Badgers are in the crosshairs of the Iowa football team at the midpoint of the Hawkeyes’ Big Ten schedule.
Thoughts about that from Josey Jewell, along with depth chart changes and the emergence of tight end Noah Fant and reserve offensive lineman Levi Paulsen, are among today’s Hawkeye 10@10.
Your daily dose of Iowa football news and notes keeps you up with what’s up with the Hawkeyes every Monday through Friday at 10 a.m. at Hawkmania.com, your home for all things Iowa, here is today’s Hawkeye 10@10:
1. Iowa quickly turned its attention to Wisconsin after disposing of Purdue, and continued growth is the theme on the practice field in Iowa City this week.
“I think we need to take another big step in practice,’’ linebacker Josey Jewell said. “Wisconsin is a good team. We’re going to have to throw it all at them.’’
2. The only changes in the starting lineup for the Iowa football team on this week’s depth chart for Wisconsin reflect the offensive line changes that were made to account for the injury which sidelined Cole Croston for the game against the Boilermakers.
Croston is not listed on this week’s depth chart, but is working his way back from a sprain as are two starters listed this week, tight end George Kittle and offensive lineman Boone Myers.
Keegan Render, who replaced Croston, is listed as a starter.
There are a number of changes on the second team.
On offensive, Steven Ferentz is listed as the back-up to Render at left guard and Levi Paulsen is listed on the second team at right guard and right tackle.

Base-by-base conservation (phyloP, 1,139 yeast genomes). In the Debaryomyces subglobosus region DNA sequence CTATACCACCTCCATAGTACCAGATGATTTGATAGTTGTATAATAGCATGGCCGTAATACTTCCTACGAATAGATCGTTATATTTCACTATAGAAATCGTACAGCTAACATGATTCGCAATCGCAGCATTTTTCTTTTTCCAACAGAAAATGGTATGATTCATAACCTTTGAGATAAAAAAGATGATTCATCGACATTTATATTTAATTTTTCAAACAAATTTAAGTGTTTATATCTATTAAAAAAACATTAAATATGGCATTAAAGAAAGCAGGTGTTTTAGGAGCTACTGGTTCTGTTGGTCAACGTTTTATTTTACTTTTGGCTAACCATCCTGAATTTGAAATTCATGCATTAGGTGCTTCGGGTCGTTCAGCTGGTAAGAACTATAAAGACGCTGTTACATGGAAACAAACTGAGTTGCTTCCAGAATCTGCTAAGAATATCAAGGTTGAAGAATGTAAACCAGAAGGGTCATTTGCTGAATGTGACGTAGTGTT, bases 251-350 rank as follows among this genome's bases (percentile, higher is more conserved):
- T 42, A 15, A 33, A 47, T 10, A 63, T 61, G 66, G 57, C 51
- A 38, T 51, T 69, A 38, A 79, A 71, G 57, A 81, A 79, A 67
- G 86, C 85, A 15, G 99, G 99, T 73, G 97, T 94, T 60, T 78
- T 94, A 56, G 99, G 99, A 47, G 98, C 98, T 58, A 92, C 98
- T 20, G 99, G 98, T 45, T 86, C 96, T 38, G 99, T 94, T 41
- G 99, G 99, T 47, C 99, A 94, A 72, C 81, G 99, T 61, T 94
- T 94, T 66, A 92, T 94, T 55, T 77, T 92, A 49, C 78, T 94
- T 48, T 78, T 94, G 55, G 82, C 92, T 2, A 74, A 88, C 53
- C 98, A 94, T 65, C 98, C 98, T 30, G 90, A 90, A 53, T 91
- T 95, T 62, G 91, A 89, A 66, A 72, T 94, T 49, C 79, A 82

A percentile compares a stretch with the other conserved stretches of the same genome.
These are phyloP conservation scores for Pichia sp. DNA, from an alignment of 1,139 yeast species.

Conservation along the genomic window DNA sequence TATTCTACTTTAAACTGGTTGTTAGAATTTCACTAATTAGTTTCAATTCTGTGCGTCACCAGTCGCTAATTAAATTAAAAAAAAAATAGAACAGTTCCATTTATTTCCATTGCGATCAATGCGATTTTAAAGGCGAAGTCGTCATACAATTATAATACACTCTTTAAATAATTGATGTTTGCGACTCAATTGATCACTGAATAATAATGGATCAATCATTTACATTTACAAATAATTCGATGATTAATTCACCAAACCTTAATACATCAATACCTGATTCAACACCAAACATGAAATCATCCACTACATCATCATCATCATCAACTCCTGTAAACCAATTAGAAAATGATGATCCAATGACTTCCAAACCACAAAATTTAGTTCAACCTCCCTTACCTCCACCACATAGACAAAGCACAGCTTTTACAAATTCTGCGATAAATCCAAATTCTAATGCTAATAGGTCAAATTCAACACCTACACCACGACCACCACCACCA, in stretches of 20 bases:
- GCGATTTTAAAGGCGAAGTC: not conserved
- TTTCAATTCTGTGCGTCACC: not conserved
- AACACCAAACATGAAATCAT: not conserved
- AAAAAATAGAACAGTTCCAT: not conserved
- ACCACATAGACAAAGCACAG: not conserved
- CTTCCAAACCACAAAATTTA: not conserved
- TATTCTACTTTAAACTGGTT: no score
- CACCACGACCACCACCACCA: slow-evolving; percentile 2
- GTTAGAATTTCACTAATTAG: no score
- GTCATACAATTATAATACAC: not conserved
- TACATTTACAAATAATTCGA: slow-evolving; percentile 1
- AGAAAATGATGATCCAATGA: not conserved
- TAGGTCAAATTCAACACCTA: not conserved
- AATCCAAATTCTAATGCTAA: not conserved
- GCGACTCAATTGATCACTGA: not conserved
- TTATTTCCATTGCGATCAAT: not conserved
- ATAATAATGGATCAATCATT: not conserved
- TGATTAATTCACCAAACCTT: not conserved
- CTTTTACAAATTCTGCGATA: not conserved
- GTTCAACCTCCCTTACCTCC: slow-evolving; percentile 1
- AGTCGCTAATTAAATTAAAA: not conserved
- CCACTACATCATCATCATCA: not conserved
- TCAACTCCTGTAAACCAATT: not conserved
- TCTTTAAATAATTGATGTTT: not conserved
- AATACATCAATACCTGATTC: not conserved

Defensively, Jack Hockaday is listed as the back-up at both middle linebacker and weakside linebacker, replacing Amani Jones and Aaron Mends as the back-up behind Bo Bower.
Joshua Jackson is the player listed behind Desmond King at right cornerback this week after sharing the spot with Michael Ojumedia last week.
3. Redshirt freshman Levi Paulsen found his way onto the field at right guard at Purdue when Boone Myers exited with an ankle injury Saturday.
With Keegan Render already in the game in place of Cole Croston, Ike Boettger moved to left tackle and Sean Welsh stepped over to right tackle when Paulsen came in the game.
“Three, four, five weeks ago, I wouldn’t have said anything about Levi, I wouldn’t have mentioned he’d have been the next guy in,’’ coach Kirk Ferentz said. “But, he’s been quietly ascending in practice. He’s been working hard.’’
4. The Hawkeyes are looking to get the most out of their week this week before thinking about next week’s bye week.
“The big thing for us right now is to see how much we can push forward week to week,’’ coach Kirk Ferentz said. “One week left before the bye, so we get back to work and do what we can do to get ready for the next game.’’
5. Wisconsin linebacker Jack Cichy will arrive at Iowa on Saturday as the Big Ten defensive player of the week.
The junior collected a career-high 15 tackles, including 11 solo stops, in the Badgers’ loss to Ohio State on Saturday.
Northwestern’s Justin Jackson and Ohio State’s J.T. Barrett shared Big Ten offensive player of the week honors.
Jackson rushed for 188 yards and two scores in a win at Michigan State, while Barrett accounted for 318 yards of offense and three touchdowns in a 30-23 overtime win against the Badgers.